Lake Prince Woods Receives Art-Inspired Grant Geared for People with Dementia and Similar Disorders
Lake Prince Woods — part of UCC-related EveryAge — announced in early October that it is the recipient of a grant valued at $3,500 through LeadingAge Virginia and Opening Minds through Art (OMA), an intergenerational art-making program founded by Dr. Elizabeth Lokon in 2007 for people with Alzheimer’s disease and other forms of neurocognitive disorders.
The grant includes scholarships for two employees to become certified OMA facilitators, plus $2,000 in start-up art supplies, along with comprehensive resources for implementing the program. Since receiving the OMA grant, Megan Pryor, director of activities, and Donna Franklin, activities coordinator, have completed the certification process. The virtual training took 15 hours to complete and the two-day practicum included hands-on training to ensure the smooth implementation of the program into existing activities.
“We are delighted to have this program made available to residents at Lake Prince Woods,” said Judy Raymond, executive director of the Suffolk, Va., older adult community. “OMA focuses on the remaining strengths of older adults to create an environment for self-expression and social engagement. Aligning with our same objectives at Lake Prince Woods, OMA promotes well-being, joy, and connection for those living with memory impairment.”
The training sessions were invaluable, said Pryor. “This truly has been an amazing and eye-opening experience thus far,” Pryor said. “We have been able to do some of the projects ourselves as well as getting the opportunity to work as volunteers with elders and leaders of groups at our practicum in Richmond. After getting those hands-on experiences, we have really seen what beautiful work can be created regardless of skill level and cognitive or physical ability.”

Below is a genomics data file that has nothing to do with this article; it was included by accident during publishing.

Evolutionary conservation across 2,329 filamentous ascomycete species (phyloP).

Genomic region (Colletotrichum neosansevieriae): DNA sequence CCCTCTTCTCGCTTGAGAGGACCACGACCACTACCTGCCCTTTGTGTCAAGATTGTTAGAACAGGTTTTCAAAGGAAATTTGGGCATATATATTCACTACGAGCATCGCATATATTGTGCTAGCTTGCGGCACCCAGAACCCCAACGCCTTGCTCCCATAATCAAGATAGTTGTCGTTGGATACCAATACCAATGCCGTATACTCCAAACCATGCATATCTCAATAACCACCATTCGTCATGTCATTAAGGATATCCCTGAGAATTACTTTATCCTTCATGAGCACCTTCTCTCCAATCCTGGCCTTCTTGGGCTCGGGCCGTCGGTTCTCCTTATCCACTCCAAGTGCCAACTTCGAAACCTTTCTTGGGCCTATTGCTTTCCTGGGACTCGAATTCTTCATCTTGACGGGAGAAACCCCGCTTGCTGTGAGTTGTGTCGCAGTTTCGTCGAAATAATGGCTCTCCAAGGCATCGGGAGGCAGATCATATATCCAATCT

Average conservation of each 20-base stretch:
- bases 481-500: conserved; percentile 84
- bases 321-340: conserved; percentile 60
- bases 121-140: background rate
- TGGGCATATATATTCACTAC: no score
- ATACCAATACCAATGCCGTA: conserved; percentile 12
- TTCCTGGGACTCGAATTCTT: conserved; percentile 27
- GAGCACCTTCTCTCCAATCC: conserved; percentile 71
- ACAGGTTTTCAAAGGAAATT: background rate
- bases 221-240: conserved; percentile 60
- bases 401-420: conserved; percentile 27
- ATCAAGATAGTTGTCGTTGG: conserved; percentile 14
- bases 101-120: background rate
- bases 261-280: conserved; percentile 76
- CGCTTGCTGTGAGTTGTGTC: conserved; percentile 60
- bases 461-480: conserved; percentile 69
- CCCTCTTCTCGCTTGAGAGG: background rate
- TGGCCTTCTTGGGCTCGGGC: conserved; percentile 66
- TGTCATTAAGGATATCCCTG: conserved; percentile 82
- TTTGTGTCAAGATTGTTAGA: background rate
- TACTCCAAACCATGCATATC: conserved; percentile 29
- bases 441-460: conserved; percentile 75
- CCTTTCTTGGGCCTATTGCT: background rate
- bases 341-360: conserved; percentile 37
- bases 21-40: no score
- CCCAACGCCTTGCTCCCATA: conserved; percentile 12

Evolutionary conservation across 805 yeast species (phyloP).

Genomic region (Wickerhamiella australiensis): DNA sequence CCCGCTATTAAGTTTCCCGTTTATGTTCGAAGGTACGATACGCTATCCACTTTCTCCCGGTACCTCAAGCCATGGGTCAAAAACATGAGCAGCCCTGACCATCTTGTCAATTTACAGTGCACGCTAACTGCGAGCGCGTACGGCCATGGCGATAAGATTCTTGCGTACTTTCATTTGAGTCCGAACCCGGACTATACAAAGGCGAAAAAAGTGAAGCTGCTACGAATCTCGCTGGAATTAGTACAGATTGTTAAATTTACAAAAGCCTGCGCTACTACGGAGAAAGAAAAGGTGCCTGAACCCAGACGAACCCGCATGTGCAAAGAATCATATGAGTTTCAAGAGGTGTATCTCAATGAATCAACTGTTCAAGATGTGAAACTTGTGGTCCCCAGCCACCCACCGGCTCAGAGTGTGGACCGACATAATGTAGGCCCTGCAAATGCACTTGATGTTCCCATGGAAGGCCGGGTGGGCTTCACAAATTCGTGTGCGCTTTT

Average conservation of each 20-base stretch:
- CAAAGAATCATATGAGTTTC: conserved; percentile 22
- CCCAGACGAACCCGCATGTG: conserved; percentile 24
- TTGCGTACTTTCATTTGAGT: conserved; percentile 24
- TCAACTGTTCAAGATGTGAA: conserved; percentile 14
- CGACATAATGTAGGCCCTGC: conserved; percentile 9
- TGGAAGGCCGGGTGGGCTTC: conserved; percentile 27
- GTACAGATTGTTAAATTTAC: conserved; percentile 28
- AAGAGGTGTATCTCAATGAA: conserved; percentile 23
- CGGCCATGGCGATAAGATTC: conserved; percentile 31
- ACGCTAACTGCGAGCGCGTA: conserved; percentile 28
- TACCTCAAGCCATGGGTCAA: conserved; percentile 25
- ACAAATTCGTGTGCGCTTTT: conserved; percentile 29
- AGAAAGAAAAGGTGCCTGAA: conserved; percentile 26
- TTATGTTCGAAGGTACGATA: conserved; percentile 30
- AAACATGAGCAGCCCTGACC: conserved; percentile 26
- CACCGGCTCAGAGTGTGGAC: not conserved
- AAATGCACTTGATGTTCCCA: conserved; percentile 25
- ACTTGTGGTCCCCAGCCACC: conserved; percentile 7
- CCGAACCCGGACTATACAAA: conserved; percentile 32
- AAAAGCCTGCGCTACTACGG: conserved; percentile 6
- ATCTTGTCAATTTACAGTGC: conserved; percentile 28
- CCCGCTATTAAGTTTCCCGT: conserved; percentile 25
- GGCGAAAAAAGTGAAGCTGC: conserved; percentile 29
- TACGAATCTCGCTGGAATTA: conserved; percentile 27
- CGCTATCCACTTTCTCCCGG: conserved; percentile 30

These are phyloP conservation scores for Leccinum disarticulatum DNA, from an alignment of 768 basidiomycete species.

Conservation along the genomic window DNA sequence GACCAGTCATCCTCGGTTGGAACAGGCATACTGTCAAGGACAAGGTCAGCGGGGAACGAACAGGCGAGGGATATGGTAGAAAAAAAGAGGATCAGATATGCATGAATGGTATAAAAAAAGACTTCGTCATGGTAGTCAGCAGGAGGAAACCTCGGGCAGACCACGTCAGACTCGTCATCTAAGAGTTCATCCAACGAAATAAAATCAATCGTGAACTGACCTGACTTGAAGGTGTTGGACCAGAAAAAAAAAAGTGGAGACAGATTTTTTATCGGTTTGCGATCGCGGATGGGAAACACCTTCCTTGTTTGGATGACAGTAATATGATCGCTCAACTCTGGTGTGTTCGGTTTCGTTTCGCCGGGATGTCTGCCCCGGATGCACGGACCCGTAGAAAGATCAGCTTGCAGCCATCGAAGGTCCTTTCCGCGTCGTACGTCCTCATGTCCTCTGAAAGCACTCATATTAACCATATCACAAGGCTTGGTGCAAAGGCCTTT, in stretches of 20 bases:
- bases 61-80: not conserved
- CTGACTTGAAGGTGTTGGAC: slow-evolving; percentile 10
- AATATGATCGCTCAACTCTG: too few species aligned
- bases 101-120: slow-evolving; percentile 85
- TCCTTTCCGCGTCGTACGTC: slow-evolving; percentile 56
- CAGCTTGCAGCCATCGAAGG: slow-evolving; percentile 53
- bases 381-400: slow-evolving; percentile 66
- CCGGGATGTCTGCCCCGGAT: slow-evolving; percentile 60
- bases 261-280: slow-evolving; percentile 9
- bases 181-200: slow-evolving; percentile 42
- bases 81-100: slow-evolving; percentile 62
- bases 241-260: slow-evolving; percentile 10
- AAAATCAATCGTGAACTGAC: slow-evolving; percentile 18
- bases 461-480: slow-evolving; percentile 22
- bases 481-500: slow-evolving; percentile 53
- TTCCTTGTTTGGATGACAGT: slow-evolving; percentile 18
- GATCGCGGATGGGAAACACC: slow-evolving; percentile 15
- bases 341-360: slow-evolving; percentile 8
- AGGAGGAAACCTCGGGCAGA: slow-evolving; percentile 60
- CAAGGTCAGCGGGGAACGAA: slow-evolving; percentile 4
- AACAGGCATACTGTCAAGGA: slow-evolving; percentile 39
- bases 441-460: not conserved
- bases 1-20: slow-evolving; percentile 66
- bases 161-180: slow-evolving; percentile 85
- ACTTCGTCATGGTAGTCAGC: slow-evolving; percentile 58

Pryor said she hopes to implement the program through resident activities. “This program will help us cultivate our residents’ artistic outlets while providing sensory stimulation,” said Pryor. “We are planning to begin the 8-to-10-week course with 3-to-6 dementia residents in January. Donna has already done a 1-on-1 project with a dementia resident … and it went very well!”
OMA is grounded in person-centered care principles, where adults with dementia are paired with volunteers who are trained to rely on imagination instead of memory and focus on remaining strengths instead of lost skills. The OMA program enables people with dementia to assume new roles as artists and teachers and leave a legacy of beautiful artwork.
“This will be a great opportunity to bring a new program to our residents, as well as bring volunteers over to help them learn more about those living with dementia — and being able to see the true ‘them’ that they still are, and not just their labeled diagnoses,” Pryor added. “I am very eager to begin our Open Minds through Art program here at Lake Prince Woods.”
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